Jobs will be advertised with a description of the role. It could include:
- Hourly rate or salary
- Working hours (e.g. regular, shift)
- Type of licence you’ll need
- Type of truck you’ll be driving
- What load(s) you’ll be carrying
- What type of job it is, e.g. line haul, round, etc
- Whether you need any special accreditation, training or skills (e.g. dangerous goods)
- Whether you will be responsible for anything else in the company other than driving, e.g. managing the yard
You’ll need a CV with:
- Your name and contact details clearly stated
- Your work history
- Any additional skills you offer (see below)
- Any restrictions on your driver licence (best to be honest if you have points on it)
A personal introduction or relationship with the person doing the hiring is infinitely better than sending a CV cold, so try to contact the right person if possible.
What is an employer looking for?
- Good English communication with the ability to do basic maths and fill out forms accurately
- Customer-first attitude as you’ll be representing the company when delivering or picking up goods
- Ability to work unsupervised for long periods of time, but also be part of a team
- Ability to solve problems – particularly important if you’re trucking through the outback
- Health and safety knowledge
- Punctuality – if you’re late, that says a lot about your work ethic
- Planning and organisational abilities
- Calmness when things start to go wrong
- Courteous, safe and economical driving – you’re representing the company out on the road
How to convince an employer you are the best driver for their team
The list above outlines what employers are looking for, but you can go extra steps, or you might have additional beneficial knowledge:
- You can bring clients to the business (make sure you’re not contravening any previous contracts)
- You are respectful: never, ever, ever badmouth your current boss to a new boss. Ever. When you get asked why you are leaving, you need to have a genuine reason that doesn’t include the sentence “because my boss is a dick”. The new boss will judge you based on your attitude about your old boss. Reasons could be simply that you’ve been there several years and it’s time for a change.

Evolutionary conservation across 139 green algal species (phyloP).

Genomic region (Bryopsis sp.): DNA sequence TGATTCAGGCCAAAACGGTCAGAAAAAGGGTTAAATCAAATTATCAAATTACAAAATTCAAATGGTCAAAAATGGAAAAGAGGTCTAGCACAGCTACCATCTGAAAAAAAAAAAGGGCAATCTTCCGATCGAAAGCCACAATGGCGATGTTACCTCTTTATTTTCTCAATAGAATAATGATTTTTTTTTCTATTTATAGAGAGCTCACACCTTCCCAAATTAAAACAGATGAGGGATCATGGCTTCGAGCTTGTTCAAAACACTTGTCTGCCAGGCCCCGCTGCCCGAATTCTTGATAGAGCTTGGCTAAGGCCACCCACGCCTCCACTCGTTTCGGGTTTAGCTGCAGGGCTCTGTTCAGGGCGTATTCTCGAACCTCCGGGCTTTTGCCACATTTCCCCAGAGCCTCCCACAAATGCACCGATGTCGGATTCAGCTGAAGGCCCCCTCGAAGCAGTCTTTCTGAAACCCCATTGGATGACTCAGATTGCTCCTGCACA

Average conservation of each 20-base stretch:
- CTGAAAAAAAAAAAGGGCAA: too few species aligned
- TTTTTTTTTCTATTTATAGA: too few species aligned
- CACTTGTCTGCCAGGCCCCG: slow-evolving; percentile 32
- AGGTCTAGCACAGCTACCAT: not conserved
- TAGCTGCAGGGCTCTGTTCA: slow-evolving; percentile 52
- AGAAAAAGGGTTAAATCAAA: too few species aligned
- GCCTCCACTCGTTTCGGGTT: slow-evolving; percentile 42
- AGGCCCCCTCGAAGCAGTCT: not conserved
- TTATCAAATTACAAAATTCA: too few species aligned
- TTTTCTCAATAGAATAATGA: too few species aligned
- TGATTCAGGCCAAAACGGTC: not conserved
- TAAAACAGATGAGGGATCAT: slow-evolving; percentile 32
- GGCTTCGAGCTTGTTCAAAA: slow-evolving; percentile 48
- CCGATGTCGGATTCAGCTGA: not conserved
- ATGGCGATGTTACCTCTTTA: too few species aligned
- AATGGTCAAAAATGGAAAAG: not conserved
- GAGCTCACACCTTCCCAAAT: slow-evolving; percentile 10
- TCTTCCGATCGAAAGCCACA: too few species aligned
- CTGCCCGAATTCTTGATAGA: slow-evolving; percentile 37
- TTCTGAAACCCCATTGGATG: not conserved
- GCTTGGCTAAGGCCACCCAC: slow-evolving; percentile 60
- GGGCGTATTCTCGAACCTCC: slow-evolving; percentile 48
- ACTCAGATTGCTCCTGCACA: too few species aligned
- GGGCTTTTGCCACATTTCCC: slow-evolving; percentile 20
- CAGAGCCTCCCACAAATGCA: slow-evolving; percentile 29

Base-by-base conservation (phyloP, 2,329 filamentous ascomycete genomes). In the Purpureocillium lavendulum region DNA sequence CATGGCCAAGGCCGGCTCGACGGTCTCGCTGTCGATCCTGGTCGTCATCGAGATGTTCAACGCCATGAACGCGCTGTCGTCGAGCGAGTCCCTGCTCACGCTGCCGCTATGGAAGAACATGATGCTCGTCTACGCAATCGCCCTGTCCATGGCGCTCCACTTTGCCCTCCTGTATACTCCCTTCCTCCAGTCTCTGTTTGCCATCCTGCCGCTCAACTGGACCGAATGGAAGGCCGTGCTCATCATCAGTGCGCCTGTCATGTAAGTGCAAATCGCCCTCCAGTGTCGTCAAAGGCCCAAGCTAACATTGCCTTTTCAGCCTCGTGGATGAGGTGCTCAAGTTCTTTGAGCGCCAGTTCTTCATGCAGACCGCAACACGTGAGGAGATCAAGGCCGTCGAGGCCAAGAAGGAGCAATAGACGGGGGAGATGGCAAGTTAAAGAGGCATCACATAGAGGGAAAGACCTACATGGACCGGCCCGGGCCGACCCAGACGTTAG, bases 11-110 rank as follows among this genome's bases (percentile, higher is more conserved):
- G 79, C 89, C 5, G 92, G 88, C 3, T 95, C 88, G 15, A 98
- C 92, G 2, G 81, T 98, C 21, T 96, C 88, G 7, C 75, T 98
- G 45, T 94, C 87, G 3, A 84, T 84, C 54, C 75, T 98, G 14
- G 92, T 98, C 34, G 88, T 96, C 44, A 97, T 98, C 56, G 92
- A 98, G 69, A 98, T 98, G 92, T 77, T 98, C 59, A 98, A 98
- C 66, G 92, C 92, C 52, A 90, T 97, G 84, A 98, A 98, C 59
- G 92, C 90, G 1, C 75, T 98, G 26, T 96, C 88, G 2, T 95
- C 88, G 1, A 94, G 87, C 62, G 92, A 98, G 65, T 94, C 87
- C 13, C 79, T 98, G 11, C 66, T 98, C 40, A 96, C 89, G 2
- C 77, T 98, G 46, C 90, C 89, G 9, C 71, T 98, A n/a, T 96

- You can do maintenance on the trucks
- You take pride in your vehicle (turning up to the interview in a dirty car won’t convince them of this)
- You’re happy to work unpopular shifts, or to fill in for absences
- You have done advanced driver training or other vocational courses
- You can drive other vehicles, e.g. a forklift
- You’re interested in something the company supports such as a charity or local sports team, and can help out.
Tasks you’ll do as a lorry driver
As well as driving, there are many other tasks:
General maintenance and checks
While a large company might employ an on-site mechanic to take care of maintenance, it’s the driver’s responsibility to check the fluids, tyres, brakes and safety equipment.
Completing your log book and delivery paperwork
It’s a legal requirement to fill in your log book. In order to accurately track deliveries (and therefore be able to invoice for them) all paperwork must be filled out. There may be compliance requirements to adhere to.
Planning schedules and driving routes
Along with the transport manager you can plan the best route for your deliveries. This may involve avoiding low bridges or other obstacles. The route plan should attempt to be as economical as possible, avoid stressing the driver and vehicle, and get the delivery there on-time.
Assisting in loading, securing and unloading goods
The driver is responsible for the load, so you need to make sure it goes on and off the truck properly. Some loads require specific knowledge, e.g. flammable liquids, cars, etc.
Dangers of driving a heavy vehicle
Other dangers are:
- Hearing damage through long periods in a noisy cab
- Musculoskeletal issues through long periods exposed to vibration, plus long periods sitting down
- Weight gain and loss of fitness due to long periods spent sitting down
- Exposure to fumes when driving in urban areas
- Higher risk of falling asleep at the wheel if driving shifts or on monotonous routes with little variation in scenery
- Risk of back troubles through heavy lifting
Truck driver slang
Like any occupation, truck driving has a set of slang terms that truckers use between themselves. For example candy car (police car), flash for cash (speed camera), and turd herder (cattle truck). You can find a more comprehensive (and amusing) list here.
Different types of trucks
If you want to see lots of different types of trailers, this website has loads for sale.